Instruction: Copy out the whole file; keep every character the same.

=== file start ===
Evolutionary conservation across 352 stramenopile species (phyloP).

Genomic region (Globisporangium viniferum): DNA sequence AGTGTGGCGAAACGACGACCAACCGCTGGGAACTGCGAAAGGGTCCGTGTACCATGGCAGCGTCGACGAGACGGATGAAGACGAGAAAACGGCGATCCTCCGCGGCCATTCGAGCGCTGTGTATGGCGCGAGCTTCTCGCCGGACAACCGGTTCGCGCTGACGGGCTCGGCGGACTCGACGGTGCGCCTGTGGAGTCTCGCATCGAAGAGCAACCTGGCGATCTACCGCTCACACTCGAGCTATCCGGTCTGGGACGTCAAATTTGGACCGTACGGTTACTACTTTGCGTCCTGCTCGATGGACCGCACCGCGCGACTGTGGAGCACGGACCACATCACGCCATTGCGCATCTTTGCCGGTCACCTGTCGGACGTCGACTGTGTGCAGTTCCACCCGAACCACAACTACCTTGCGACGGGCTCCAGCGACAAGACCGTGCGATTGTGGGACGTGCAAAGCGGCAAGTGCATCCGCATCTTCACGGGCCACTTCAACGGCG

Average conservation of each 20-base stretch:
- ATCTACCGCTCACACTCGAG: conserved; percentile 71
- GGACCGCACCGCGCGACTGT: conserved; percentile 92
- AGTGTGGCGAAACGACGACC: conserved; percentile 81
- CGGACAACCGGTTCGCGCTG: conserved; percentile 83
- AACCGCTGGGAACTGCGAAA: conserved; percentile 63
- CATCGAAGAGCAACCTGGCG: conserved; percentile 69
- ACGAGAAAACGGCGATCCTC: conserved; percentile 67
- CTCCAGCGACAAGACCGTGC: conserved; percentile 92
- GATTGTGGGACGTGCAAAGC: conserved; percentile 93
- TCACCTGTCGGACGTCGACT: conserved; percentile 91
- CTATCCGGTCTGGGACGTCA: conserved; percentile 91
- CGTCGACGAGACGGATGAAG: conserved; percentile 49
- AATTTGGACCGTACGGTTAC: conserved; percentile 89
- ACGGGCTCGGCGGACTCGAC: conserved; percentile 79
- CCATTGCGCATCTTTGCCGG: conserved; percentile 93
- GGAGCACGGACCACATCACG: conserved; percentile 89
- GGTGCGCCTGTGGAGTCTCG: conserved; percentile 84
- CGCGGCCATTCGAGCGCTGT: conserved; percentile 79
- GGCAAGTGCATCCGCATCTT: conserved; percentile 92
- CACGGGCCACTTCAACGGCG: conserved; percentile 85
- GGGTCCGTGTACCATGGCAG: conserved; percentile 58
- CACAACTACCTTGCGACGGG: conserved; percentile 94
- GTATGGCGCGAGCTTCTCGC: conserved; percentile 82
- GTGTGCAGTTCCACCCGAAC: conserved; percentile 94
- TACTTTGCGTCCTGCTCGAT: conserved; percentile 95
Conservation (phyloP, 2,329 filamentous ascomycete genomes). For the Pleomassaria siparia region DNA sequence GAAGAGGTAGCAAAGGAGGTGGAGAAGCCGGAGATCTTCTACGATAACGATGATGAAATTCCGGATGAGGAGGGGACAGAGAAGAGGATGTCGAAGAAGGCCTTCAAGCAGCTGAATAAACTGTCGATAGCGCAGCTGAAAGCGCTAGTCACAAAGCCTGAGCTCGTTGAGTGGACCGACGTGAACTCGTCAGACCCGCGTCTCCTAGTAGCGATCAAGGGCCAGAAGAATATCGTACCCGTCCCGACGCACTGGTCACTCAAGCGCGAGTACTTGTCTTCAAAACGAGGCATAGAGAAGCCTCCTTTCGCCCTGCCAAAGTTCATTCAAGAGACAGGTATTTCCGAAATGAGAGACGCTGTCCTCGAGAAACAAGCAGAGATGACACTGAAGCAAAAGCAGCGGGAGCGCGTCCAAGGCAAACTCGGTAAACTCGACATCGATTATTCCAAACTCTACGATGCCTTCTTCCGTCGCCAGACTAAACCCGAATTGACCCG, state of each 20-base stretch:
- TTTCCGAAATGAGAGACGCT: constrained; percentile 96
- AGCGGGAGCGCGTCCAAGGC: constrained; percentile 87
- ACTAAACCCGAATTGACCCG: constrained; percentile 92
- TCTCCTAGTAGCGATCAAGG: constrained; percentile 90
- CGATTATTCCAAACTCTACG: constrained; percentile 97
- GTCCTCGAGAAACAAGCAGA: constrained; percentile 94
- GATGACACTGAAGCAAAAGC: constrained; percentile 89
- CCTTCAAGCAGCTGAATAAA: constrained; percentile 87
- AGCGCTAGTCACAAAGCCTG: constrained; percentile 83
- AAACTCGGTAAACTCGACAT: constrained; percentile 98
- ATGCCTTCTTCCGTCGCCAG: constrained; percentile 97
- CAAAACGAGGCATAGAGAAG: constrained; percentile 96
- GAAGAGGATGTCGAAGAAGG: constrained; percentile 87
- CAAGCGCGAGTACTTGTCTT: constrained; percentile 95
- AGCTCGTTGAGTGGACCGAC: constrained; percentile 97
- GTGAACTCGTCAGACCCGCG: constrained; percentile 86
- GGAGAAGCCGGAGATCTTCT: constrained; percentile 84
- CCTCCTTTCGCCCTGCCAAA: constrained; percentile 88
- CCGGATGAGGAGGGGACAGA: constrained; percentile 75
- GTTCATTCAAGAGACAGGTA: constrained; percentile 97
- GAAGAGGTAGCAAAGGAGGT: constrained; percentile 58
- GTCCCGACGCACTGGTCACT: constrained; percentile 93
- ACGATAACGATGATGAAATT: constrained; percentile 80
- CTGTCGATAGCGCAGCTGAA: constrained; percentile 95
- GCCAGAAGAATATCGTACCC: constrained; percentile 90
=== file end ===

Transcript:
Evolutionary conservation across 352 stramenopile species (phyloP).

Genomic region (Globisporangium viniferum): DNA sequence AGTGTGGCGAAACGACGACCAACCGCTGGGAACTGCGAAAGGGTCCGTGTACCATGGCAGCGTCGACGAGACGGATGAAGACGAGAAAACGGCGATCCTCCGCGGCCATTCGAGCGCTGTGTATGGCGCGAGCTTCTCGCCGGACAACCGGTTCGCGCTGACGGGCTCGGCGGACTCGACGGTGCGCCTGTGGAGTCTCGCATCGAAGAGCAACCTGGCGATCTACCGCTCACACTCGAGCTATCCGGTCTGGGACGTCAAATTTGGACCGTACGGTTACTACTTTGCGTCCTGCTCGATGGACCGCACCGCGCGACTGTGGAGCACGGACCACATCACGCCATTGCGCATCTTTGCCGGTCACCTGTCGGACGTCGACTGTGTGCAGTTCCACCCGAACCACAACTACCTTGCGACGGGCTCCAGCGACAAGACCGTGCGATTGTGGGACGTGCAAAGCGGCAAGTGCATCCGCATCTTCACGGGCCACTTCAACGGCG

Average conservation of each 20-base stretch:
- ATCTACCGCTCACACTCGAG: conserved; percentile 71
- GGACCGCACCGCGCGACTGT: conserved; percentile 92
- AGTGTGGCGAAACGACGACC: conserved; percentile 81
- CGGACAACCGGTTCGCGCTG: conserved; percentile 83
- AACCGCTGGGAACTGCGAAA: conserved; percentile 63
- CATCGAAGAGCAACCTGGCG: conserved; percentile 69
- ACGAGAAAACGGCGATCCTC: conserved; percentile 67
- CTCCAGCGACAAGACCGTGC: conserved; percentile 92
- GATTGTGGGACGTGCAAAGC: conserved; percentile 93
- TCACCTGTCGGACGTCGACT: conserved; percentile 91
- CTATCCGGTCTGGGACGTCA: conserved; percentile 91
- CGTCGACGAGACGGATGAAG: conserved; percentile 49
- AATTTGGACCGTACGGTTAC: conserved; percentile 89
- ACGGGCTCGGCGGACTCGAC: conserved; percentile 79
- CCATTGCGCATCTTTGCCGG: conserved; percentile 93
- GGAGCACGGACCACATCACG: conserved; percentile 89
- GGTGCGCCTGTGGAGTCTCG: conserved; percentile 84
- CGCGGCCATTCGAGCGCTGT: conserved; percentile 79
- GGCAAGTGCATCCGCATCTT: conserved; percentile 92
- CACGGGCCACTTCAACGGCG: conserved; percentile 85
- GGGTCCGTGTACCATGGCAG: conserved; percentile 58
- CACAACTACCTTGCGACGGG: conserved; percentile 94
- GTATGGCGCGAGCTTCTCGC: conserved; percentile 82
- GTGTGCAGTTCCACCCGAAC: conserved; percentile 94
- TACTTTGCGTCCTGCTCGAT: conserved; percentile 95
Conservation (phyloP, 2,329 filamentous ascomycete genomes). For the Pleomassaria siparia region DNA sequence GAAGAGGTAGCAAAGGAGGTGGAGAAGCCGGAGATCTTCTACGATAACGATGATGAAATTCCGGATGAGGAGGGGACAGAGAAGAGGATGTCGAAGAAGGCCTTCAAGCAGCTGAATAAACTGTCGATAGCGCAGCTGAAAGCGCTAGTCACAAAGCCTGAGCTCGTTGAGTGGACCGACGTGAACTCGTCAGACCCGCGTCTCCTAGTAGCGATCAAGGGCCAGAAGAATATCGTACCCGTCCCGACGCACTGGTCACTCAAGCGCGAGTACTTGTCTTCAAAACGAGGCATAGAGAAGCCTCCTTTCGCCCTGCCAAAGTTCATTCAAGAGACAGGTATTTCCGAAATGAGAGACGCTGTCCTCGAGAAACAAGCAGAGATGACACTGAAGCAAAAGCAGCGGGAGCGCGTCCAAGGCAAACTCGGTAAACTCGACATCGATTATTCCAAACTCTACGATGCCTTCTTCCGTCGCCAGACTAAACCCGAATTGACCCG, state of each 20-base stretch:
- TTTCCGAAATGAGAGACGCT: constrained; percentile 96
- AGCGGGAGCGCGTCCAAGGC: constrained; percentile 87
- ACTAAACCCGAATTGACCCG: constrained; percentile 92
- TCTCCTAGTAGCGATCAAGG: constrained; percentile 90
- CGATTATTCCAAACTCTACG: constrained; percentile 97
- GTCCTCGAGAAACAAGCAGA: constrained; percentile 94
- GATGACACTGAAGCAAAAGC: constrained; percentile 89
- CCTTCAAGCAGCTGAATAAA: constrained; percentile 87
- AGCGCTAGTCACAAAGCCTG: constrained; percentile 83
- AAACTCGGTAAACTCGACAT: constrained; percentile 98
- ATGCCTTCTTCCGTCGCCAG: constrained; percentile 97
- CAAAACGAGGCATAGAGAAG: constrained; percentile 96
- GAAGAGGATGTCGAAGAAGG: constrained; percentile 87
- CAAGCGCGAGTACTTGTCTT: constrained; percentile 95
- AGCTCGTTGAGTGGACCGAC: constrained; percentile 97
- GTGAACTCGTCAGACCCGCG: constrained; percentile 86
- GGAGAAGCCGGAGATCTTCT: constrained; percentile 84
- CCTCCTTTCGCCCTGCCAAA: constrained; percentile 88
- CCGGATGAGGAGGGGACAGA: constrained; percentile 75
- GTTCATTCAAGAGACAGGTA: constrained; percentile 97
- GAAGAGGTAGCAAAGGAGGT: constrained; percentile 58
- GTCCCGACGCACTGGTCACT: constrained; percentile 93
- ACGATAACGATGATGAAATT: constrained; percentile 80
- CTGTCGATAGCGCAGCTGAA: constrained; percentile 95
- GCCAGAAGAATATCGTACCC: constrained; percentile 90